Louisa May Alcott (1832-1888) – A servant, seamstress, teacher and Civil War Nurse, Alcott’s fame came as an author. Born on November 29, 1832 in Germantown, Pennsylvania, Louisa was one of four daughters. She moved with her family to Boston when she was just two years old. As a young girl, the family moved again to Concord, Massachusetts. Growing up in a Transcendentalist household, the environment was both intellectual and non-conventional, fostering her love of writing. Receiving her education primarily from her father, Bronson Alcott, it was furthered by her father’s friends, people such as Ralph Waldo Emerson, Henry David Thoreau, Nathaniel Hawthorne and Margaret Fuller.
Louisa May Alcott is widely known as the writer of Little Women, a self reflective children’s book published in 1868. The success of this book led to other books based on Alcott’s life such as Little Men and Jo’s Boys, the money from which helped to support her sisters and parents.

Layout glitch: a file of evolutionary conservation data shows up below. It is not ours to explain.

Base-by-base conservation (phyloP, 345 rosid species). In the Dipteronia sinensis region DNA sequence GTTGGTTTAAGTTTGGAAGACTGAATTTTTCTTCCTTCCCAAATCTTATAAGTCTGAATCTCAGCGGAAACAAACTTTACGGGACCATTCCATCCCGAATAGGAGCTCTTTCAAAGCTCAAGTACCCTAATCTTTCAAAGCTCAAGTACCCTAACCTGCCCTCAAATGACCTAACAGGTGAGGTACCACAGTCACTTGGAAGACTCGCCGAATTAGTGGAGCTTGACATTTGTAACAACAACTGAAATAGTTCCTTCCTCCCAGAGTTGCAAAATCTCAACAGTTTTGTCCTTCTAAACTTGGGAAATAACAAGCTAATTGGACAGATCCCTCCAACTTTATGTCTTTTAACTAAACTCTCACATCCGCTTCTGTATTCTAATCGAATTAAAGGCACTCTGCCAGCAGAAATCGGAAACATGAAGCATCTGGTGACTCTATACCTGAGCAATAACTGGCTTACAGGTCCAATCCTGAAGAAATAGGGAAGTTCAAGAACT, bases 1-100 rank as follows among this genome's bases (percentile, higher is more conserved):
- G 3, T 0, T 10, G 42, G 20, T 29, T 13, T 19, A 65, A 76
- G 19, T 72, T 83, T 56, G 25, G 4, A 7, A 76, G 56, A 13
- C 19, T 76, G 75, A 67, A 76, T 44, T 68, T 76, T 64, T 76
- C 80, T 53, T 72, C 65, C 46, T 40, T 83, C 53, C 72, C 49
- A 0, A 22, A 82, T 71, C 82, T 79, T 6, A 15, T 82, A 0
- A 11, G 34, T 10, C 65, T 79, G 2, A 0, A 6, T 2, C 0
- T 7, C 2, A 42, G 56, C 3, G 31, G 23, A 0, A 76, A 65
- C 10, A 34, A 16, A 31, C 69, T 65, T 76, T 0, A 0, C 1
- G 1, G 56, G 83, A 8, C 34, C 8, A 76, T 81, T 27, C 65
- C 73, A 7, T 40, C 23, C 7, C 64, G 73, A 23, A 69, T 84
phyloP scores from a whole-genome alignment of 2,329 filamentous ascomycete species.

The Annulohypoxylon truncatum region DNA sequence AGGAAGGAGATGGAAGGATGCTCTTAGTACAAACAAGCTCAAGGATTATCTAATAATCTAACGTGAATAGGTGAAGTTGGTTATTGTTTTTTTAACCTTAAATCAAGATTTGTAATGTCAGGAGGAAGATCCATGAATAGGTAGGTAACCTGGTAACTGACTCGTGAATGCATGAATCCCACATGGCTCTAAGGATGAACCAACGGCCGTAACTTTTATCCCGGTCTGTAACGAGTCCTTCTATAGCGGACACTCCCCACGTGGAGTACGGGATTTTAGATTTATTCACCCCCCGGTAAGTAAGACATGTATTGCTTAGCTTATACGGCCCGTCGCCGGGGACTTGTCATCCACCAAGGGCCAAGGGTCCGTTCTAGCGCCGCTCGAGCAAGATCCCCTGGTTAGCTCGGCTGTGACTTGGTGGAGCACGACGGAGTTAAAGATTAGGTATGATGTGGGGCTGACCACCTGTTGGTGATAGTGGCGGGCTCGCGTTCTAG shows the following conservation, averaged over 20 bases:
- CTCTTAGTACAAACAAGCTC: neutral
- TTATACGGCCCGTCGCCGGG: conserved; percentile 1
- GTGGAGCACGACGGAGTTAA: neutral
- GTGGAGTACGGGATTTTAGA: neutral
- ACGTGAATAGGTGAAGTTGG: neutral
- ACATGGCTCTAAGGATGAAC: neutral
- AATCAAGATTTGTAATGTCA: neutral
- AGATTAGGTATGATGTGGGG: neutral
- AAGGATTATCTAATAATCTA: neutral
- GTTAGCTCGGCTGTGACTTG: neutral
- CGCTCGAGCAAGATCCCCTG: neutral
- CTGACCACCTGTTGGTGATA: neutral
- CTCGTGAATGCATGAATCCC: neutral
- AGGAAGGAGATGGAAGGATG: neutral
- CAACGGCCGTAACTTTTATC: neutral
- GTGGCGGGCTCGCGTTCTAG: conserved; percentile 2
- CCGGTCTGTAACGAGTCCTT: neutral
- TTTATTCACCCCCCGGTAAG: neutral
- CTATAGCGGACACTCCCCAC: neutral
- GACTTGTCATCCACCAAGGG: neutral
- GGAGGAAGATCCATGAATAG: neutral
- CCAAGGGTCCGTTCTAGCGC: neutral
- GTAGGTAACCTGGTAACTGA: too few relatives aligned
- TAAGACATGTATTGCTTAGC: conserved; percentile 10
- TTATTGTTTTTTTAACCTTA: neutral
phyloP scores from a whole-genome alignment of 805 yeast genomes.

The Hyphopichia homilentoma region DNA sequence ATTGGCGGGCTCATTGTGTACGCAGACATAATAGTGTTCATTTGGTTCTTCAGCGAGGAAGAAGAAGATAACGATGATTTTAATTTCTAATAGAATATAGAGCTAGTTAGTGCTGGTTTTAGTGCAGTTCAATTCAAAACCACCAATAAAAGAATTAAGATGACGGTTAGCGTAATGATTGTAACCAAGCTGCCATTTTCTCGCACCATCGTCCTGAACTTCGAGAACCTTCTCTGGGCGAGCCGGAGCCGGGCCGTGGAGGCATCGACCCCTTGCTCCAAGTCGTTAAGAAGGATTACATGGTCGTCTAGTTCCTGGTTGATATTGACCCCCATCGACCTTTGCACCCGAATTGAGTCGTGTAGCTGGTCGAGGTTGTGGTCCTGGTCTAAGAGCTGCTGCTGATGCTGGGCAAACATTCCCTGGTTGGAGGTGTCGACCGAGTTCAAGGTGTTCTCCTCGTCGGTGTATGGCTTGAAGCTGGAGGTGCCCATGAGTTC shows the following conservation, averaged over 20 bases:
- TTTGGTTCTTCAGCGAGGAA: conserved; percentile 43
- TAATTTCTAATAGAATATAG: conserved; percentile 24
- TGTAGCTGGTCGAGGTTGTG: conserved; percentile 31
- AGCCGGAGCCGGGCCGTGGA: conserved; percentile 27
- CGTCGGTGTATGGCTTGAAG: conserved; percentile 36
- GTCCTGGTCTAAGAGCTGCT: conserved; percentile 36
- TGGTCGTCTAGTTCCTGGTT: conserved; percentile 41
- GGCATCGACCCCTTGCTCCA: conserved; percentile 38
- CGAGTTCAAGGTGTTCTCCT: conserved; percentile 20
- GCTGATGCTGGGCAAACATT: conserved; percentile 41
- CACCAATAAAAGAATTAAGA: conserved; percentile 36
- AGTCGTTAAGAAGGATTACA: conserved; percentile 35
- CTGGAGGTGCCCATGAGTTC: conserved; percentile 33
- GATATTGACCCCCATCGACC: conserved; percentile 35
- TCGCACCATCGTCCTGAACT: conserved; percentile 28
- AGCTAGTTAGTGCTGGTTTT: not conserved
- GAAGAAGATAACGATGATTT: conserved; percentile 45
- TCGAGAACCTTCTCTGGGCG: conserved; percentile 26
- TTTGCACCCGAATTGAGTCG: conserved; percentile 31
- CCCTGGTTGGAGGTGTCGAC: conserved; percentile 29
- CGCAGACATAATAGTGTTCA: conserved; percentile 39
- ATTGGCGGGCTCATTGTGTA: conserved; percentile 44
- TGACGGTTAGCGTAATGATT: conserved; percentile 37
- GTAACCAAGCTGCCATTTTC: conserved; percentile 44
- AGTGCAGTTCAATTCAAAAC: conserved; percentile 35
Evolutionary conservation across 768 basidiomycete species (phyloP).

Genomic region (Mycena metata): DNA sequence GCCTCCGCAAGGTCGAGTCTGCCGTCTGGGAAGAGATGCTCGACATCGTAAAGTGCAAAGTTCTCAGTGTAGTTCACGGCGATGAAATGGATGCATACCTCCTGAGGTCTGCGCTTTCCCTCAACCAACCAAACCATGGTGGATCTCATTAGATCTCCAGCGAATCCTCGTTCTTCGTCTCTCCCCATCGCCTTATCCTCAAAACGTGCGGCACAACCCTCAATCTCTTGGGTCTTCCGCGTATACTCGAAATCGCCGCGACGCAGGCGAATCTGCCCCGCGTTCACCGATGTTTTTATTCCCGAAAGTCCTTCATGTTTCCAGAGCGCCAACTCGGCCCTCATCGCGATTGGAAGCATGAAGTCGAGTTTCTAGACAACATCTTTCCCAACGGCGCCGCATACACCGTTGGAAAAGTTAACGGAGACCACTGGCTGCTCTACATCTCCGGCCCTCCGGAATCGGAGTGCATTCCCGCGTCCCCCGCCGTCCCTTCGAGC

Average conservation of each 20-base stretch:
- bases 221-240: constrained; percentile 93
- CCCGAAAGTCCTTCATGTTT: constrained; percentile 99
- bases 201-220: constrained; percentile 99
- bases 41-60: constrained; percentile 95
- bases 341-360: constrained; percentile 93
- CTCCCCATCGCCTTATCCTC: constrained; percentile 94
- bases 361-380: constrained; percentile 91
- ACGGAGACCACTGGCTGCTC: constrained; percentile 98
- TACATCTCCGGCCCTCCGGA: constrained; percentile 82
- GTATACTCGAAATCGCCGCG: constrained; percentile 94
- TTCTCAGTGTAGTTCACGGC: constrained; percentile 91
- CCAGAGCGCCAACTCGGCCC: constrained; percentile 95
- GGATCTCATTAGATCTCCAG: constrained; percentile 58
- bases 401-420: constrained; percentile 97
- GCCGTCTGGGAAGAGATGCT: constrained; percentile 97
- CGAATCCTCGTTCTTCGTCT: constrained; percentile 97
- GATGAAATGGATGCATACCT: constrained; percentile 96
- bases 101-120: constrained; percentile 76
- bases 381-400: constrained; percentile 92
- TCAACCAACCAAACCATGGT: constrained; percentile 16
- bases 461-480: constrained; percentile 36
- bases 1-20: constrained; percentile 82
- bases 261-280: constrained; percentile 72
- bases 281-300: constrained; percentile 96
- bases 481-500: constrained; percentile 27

As she grew older, she developed as both an abolitionist and a feminist. She volunteered to be a nurse in an army hospital in Washington, D.C. during the Civil War, where she contracted typhoid fever. Later she would become an advocate of women’s suffrage, and was the first woman to register to vote in Concord, Massachusetts.
As she grew older, her health worsened, but she continued to write up until the end. She finally died of mercury poisoning which she contracted when she received calomel treatments for the effects of typhoid. She died in Boston on March 6, 1888 at age 56, and was buried at Sleepy Hollow Cemetery, in Concord.
By Kathy Weiser-Alexander, August, 2017.